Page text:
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History of US
Native Americans probably migrated to the region from Asia up to 40,000 years ago. These indigenous people of the Americas lived in tribes, and were typically nomadic throughout most of their history. European explorers arrived in the late 1400s, most famously Christopher Columbus, who reached the Caribbean islands in 1492.
Settlers from the Netherlands set up the New Amsterdam colony in what would later become New York, but soon gave up their territory to England. France established colonies in what is now Canada and the Louisiana Territory, which makes up a large portion of modern-day United States.
Thirteen British colonies were established along the Atlantic Coast by the early eighteenth century. Throughout this, the indigenous people were exposed to the diseases of Europe, which they had never built up immunities to, and were pushed out of their lands progressively farther westward over time.
The French and Indian War, part of the Seven Years' War that took place from 1756 to 1763, was a territorial battle between the British and French colonies in North America. The war resulted in Spain ceding the Florida territory to Britain, and France ceding its territory in Canada to Britain and the Louisiana region to Spain.
The British Crown, in an effort to regain some of the money lost fighting the war, began collecting taxes from the colonists. Since the colonists did not have representation in British Parliament, they felt the taxation was unjust. These factors led to the American Revolutionary War, which broke out in 1775 and ended in 1783. The war was fought in many battles throughout the thirteen colonies, and resulted in the Declaration of Independence, which was signed on July 4, 1776. The system of government was based on the Articles of Confederation, followed by the Bill of Rights.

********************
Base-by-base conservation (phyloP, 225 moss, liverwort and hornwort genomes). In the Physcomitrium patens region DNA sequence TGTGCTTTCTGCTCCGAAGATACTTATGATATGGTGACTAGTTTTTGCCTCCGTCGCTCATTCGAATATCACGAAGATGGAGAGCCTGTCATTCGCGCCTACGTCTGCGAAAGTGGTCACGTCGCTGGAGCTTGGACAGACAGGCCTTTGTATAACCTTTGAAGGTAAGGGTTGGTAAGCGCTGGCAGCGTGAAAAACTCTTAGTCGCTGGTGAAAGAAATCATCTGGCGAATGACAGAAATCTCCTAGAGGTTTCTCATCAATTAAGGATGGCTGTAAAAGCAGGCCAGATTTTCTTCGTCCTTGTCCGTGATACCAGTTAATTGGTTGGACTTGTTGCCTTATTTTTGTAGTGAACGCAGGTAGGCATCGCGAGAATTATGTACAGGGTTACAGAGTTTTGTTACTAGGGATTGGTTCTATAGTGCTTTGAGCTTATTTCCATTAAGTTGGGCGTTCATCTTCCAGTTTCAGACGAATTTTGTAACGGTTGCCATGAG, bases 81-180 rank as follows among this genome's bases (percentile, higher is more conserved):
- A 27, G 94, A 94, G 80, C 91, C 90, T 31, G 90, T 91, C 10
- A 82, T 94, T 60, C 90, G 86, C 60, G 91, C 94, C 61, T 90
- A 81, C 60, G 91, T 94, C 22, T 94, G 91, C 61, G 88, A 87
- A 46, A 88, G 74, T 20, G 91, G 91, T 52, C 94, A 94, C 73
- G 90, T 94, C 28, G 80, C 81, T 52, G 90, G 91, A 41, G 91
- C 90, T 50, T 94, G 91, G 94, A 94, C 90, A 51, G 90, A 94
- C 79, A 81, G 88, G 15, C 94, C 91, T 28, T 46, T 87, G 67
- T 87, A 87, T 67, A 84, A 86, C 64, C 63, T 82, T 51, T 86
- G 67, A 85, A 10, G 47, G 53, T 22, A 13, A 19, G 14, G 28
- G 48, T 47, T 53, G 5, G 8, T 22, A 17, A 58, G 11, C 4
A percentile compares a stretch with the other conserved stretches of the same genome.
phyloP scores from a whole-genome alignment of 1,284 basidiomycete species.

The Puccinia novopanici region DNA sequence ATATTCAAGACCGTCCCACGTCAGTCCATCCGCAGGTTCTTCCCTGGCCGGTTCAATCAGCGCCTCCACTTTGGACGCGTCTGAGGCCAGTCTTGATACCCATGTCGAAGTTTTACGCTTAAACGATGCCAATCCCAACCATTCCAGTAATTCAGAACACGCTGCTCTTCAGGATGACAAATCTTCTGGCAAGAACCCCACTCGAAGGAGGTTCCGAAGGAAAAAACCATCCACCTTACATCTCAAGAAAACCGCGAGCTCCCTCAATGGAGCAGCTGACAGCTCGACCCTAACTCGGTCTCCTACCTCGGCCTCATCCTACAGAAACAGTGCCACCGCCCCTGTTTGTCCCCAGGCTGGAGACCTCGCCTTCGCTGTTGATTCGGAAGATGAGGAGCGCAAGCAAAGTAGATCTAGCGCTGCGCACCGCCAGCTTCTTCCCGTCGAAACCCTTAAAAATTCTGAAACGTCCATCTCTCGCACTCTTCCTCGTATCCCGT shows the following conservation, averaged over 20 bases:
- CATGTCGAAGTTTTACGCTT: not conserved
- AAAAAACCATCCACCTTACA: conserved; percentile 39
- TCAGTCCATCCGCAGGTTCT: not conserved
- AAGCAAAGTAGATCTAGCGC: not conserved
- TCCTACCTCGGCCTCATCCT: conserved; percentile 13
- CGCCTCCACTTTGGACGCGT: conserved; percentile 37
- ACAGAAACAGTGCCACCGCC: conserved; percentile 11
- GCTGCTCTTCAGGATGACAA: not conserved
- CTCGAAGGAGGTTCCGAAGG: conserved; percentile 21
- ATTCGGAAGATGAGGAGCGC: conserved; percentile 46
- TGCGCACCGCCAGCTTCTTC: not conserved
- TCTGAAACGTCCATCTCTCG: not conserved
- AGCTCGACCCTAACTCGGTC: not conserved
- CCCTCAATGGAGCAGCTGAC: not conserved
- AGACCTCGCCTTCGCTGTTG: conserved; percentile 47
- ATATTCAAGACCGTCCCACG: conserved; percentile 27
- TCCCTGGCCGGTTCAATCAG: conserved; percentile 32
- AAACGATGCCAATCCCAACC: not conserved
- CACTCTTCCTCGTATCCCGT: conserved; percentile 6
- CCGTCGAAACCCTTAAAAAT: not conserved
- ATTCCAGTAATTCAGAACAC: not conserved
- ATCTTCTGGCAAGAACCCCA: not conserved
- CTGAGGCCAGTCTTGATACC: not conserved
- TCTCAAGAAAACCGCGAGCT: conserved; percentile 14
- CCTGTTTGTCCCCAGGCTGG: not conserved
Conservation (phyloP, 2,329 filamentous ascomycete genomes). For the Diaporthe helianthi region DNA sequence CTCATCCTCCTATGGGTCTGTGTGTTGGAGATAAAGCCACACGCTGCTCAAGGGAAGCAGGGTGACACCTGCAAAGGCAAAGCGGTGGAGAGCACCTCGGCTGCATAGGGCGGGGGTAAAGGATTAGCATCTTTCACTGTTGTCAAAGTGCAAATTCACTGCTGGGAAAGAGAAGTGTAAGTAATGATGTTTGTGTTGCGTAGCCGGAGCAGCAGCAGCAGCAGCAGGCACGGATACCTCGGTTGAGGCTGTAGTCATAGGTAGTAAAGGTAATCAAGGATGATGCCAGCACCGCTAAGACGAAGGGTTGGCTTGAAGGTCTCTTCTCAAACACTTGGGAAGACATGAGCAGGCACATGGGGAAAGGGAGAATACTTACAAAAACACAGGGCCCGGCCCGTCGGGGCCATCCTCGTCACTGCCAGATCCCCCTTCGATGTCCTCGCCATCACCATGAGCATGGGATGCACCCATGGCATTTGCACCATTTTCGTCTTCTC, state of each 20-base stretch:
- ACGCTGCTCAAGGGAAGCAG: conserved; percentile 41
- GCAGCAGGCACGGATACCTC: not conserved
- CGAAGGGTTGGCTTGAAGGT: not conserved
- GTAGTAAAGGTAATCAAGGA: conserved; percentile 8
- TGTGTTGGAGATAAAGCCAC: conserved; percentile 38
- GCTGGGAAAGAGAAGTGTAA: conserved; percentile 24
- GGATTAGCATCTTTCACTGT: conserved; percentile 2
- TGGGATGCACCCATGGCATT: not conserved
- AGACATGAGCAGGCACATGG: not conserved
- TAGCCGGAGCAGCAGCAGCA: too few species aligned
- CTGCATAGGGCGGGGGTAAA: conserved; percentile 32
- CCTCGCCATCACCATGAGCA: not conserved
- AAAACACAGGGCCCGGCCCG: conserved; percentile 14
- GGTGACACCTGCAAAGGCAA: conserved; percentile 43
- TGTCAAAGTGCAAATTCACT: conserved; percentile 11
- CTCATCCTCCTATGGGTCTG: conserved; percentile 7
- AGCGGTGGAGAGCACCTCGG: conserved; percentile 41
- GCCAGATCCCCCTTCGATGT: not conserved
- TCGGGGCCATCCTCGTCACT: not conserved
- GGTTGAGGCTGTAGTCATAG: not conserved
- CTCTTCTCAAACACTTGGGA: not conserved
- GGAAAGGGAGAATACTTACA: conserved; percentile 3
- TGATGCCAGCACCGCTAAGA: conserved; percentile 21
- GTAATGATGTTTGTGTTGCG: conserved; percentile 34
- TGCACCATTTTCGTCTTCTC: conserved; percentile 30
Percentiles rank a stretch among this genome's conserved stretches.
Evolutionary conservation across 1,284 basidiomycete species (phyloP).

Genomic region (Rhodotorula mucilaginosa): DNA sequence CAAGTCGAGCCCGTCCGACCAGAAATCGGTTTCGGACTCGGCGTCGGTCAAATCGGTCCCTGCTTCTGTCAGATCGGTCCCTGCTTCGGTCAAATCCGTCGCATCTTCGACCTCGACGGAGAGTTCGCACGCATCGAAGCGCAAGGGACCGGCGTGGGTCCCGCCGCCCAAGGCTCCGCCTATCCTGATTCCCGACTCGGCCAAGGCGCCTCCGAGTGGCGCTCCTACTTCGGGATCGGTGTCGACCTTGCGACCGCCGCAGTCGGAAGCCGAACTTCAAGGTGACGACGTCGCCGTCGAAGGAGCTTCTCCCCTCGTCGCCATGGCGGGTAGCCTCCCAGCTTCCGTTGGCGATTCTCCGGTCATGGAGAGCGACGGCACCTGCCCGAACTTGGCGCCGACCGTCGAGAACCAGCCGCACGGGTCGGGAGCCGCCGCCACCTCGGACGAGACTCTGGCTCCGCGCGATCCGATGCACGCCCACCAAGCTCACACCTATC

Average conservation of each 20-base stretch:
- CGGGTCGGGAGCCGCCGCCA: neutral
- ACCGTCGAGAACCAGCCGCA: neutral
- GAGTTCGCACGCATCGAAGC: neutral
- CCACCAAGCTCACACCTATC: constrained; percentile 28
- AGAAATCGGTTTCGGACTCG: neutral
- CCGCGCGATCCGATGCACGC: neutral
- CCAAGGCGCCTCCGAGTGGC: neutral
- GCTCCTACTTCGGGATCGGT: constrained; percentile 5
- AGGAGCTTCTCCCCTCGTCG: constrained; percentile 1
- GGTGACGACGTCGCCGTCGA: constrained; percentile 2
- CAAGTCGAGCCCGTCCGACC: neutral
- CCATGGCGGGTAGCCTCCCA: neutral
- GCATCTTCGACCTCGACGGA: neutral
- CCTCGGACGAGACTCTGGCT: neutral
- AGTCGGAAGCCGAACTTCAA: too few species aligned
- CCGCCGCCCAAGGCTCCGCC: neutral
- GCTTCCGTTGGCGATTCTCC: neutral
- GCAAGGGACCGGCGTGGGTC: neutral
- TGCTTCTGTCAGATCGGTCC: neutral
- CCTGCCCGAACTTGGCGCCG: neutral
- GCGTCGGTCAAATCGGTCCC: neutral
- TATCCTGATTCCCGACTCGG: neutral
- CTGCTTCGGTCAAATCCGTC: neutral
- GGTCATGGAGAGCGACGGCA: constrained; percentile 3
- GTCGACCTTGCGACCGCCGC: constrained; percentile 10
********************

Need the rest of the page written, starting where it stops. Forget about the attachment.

The Louisiana Purchase of 1803 nearly doubled the size of the United States, and was followed by battles with Spanish colonists to claim Florida for the United States in 1819. Over the rest of the century, the United States continued to expand across the continent, with the annexation of Texas, the Oregon Territory, California, and the Southwest.
Slaves had been brought into the United States since colonial times, but slavery did not spread to each of these new territories. The tensions between slave states and free states built up, leading to the Civil War from 1861 to 1865, in which the southern slave states ceded from the Union, creating the Confederacy. The Confederacy lost the Civil War, and rejoined the Union, and the slaves were freed, though still segregated in the South for years to follow.
The United States remained neutral at the start of World War I in 1914, but entered the war on the side of the Allies in 1917. During World War II, after an attack on Pearl Harbor, the United States joined the Allies once again.
The United States is situated in North America, between Canada and Mexico. The United States borders the Pacific Ocean along its western coast, and the Atlantic Ocean along its eastern coast. Southeastern United States sits along the Gulf of Mexico and Alaska is located next to the Arctic Ocean and Bering Sea.
From its many miles of coastlines with their sandy beaches, the tropical Hawaiian Islands, to its mountain ranges like the Rockies and the Appalachians, the United States has a wide variety of terrains. Major rivers in the United States include the Mississippi River that traverses the country, and combined with the Missouri River, form a the fourth longest river system in the world.